“A people without the knowledge of their past history, origin and culture is like a tree without roots.” – Marcus Garvey.
This morning, I woke up to an article that someone had emailed to me, that I found a bit disturbing. Ravene Simone, who played Olivia on The Cosby show, did an interview with Oprah where she spoke in depth about rejecting labels. This is what she had to say;
“I don’t want to be labeled ‘gay. I want to be labeled ‘a human who loves humans.” She continued, “I’m tired of being labeled,” she says. “I’m an American. I’m not an African-American; I’m an American. I mean, I don’t know where my roots go to,” Raven explains. “I don’t know how far back they go… I don’t know what country in Africa I’m from, but I do know that my roots are in Louisiana. I’m an American. And that’s a colorless person.”
When Oprah gave her the opportunity to clarify her statement, remarking that she would likely receive a blacklash on Twitter, what she went on to say didn’t help her argument:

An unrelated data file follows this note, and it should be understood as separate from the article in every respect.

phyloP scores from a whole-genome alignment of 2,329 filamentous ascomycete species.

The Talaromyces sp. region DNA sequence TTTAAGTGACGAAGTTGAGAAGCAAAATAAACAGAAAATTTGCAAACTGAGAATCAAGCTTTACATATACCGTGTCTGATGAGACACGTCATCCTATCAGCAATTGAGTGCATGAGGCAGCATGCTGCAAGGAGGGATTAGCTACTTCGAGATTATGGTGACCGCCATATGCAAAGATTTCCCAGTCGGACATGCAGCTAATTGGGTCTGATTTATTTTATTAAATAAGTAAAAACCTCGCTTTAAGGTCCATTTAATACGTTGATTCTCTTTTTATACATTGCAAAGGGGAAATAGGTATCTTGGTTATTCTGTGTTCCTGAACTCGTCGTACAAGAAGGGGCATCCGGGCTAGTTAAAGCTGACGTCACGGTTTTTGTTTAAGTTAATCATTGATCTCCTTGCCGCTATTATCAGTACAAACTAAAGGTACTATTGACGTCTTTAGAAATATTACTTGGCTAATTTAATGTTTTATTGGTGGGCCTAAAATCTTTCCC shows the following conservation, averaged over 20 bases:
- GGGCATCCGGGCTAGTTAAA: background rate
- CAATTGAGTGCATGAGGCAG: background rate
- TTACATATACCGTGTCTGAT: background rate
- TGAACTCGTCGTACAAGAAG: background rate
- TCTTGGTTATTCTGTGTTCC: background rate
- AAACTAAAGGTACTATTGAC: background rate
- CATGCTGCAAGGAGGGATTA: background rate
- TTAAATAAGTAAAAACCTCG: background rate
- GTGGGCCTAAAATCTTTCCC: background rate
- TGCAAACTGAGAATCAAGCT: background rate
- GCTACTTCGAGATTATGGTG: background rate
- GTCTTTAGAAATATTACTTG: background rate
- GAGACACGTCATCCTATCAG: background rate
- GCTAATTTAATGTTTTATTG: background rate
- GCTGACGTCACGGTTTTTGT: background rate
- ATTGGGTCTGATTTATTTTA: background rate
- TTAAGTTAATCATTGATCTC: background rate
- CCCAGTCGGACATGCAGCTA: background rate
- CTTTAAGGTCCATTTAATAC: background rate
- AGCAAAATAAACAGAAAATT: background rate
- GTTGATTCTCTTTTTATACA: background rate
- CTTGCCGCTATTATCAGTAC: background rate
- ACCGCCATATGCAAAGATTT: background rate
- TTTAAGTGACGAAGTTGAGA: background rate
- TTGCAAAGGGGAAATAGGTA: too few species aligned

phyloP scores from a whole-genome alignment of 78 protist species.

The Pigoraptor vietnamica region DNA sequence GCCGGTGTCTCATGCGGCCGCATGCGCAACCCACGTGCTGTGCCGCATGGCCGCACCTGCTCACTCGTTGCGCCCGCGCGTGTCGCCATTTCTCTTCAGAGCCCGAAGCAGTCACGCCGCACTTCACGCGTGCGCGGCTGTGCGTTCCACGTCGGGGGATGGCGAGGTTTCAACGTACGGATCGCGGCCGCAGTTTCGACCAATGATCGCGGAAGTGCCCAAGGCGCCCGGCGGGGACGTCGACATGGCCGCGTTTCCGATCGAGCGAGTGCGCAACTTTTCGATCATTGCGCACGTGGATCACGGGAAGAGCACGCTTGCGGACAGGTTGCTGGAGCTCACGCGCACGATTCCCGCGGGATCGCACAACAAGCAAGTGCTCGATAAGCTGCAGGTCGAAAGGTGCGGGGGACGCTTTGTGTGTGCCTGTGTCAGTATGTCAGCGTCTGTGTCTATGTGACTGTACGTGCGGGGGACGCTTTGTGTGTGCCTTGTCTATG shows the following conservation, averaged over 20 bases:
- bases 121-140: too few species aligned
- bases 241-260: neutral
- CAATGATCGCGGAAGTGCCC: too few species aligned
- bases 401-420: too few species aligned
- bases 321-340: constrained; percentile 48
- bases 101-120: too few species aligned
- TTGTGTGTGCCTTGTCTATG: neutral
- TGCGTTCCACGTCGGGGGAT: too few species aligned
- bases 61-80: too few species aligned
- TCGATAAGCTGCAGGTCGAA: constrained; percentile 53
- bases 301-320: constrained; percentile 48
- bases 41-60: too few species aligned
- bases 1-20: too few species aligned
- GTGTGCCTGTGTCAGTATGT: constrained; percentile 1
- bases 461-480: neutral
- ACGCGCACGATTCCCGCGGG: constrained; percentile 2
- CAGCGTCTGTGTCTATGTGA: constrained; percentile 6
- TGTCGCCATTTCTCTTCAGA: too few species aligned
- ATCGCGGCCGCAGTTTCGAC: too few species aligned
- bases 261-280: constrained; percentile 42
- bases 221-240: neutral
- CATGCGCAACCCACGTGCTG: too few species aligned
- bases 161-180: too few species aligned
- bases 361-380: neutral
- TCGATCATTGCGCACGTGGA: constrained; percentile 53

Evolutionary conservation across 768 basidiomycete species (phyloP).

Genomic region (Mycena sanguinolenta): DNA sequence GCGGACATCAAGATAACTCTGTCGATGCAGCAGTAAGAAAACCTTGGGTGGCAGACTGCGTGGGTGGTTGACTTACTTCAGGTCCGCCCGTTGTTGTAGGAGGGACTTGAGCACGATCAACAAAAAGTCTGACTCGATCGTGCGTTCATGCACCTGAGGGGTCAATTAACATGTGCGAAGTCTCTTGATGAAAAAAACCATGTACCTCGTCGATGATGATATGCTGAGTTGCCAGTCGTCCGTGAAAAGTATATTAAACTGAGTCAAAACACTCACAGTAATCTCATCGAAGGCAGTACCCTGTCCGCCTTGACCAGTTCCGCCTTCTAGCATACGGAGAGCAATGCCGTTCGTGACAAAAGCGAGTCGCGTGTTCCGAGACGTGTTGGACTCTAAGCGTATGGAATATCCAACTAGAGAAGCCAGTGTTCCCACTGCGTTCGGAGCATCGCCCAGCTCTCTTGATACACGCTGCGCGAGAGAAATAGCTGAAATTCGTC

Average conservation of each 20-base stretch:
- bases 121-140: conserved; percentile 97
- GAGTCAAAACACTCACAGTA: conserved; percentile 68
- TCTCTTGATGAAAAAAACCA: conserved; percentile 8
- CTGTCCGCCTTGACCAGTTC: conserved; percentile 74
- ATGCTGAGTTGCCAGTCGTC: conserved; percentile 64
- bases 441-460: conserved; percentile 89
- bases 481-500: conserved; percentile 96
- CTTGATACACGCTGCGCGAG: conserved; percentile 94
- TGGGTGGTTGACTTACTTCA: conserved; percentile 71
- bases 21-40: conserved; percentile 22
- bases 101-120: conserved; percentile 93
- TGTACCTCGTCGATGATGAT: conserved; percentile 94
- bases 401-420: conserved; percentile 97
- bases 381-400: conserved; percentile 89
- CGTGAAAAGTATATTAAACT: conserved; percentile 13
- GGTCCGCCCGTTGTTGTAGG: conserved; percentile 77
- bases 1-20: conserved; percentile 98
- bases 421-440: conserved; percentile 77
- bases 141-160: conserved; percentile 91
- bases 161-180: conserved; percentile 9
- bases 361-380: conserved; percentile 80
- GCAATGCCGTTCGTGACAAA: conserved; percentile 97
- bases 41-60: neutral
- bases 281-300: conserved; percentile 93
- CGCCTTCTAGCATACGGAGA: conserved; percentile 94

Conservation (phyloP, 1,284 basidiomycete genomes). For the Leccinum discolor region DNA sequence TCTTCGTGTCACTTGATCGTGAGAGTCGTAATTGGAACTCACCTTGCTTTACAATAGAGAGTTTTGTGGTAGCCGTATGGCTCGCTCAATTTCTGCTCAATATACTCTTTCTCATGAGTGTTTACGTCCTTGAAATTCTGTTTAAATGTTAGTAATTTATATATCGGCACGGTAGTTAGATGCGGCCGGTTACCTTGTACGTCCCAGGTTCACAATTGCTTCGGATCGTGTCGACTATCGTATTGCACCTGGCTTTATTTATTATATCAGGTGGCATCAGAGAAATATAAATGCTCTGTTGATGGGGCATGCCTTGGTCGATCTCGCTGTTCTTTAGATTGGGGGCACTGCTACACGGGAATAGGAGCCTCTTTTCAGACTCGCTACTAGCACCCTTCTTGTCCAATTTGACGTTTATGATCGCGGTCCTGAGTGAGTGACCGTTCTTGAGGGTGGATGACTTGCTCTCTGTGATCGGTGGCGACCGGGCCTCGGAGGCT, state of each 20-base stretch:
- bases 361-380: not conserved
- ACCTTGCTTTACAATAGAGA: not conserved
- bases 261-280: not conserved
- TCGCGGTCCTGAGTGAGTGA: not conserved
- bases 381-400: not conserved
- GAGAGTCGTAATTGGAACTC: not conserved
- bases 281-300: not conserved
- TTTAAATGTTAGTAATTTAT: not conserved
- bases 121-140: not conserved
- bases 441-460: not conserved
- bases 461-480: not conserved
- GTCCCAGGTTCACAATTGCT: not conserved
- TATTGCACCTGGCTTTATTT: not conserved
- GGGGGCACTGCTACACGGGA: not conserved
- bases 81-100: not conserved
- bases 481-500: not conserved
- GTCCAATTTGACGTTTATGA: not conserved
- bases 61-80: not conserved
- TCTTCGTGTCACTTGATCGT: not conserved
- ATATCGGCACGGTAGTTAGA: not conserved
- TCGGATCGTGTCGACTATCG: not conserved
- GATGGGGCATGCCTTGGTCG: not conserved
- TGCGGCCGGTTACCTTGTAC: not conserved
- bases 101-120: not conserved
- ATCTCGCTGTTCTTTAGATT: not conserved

“I don’t label myself. I have darker skin. I have a nice, interesting grade of hair. I connect with Caucasian, I connect with Asian, I connect with Black, I connect with Indian, I connect with each culture.”
While I respect Raven’s right to define herself as she see fits, I find her comments problematic. With no hesitation I define myself as a ‘Black Girl In The Ring’. I weep for those that think acknowledgement of their race and culture, and the privilege and/or prejudices that comes with it, will stifle their individual growth and worth. The two should not be seen as mutually exclusive, they actually work in tandem to mold thought and action. Social consciousness allows you to see others for who they are while affording you the opportunity to embrace the human similarities that exist. That is where you find ‘oneness’. Tell me readers, do you share Raven’s view, are you ‘colourless’?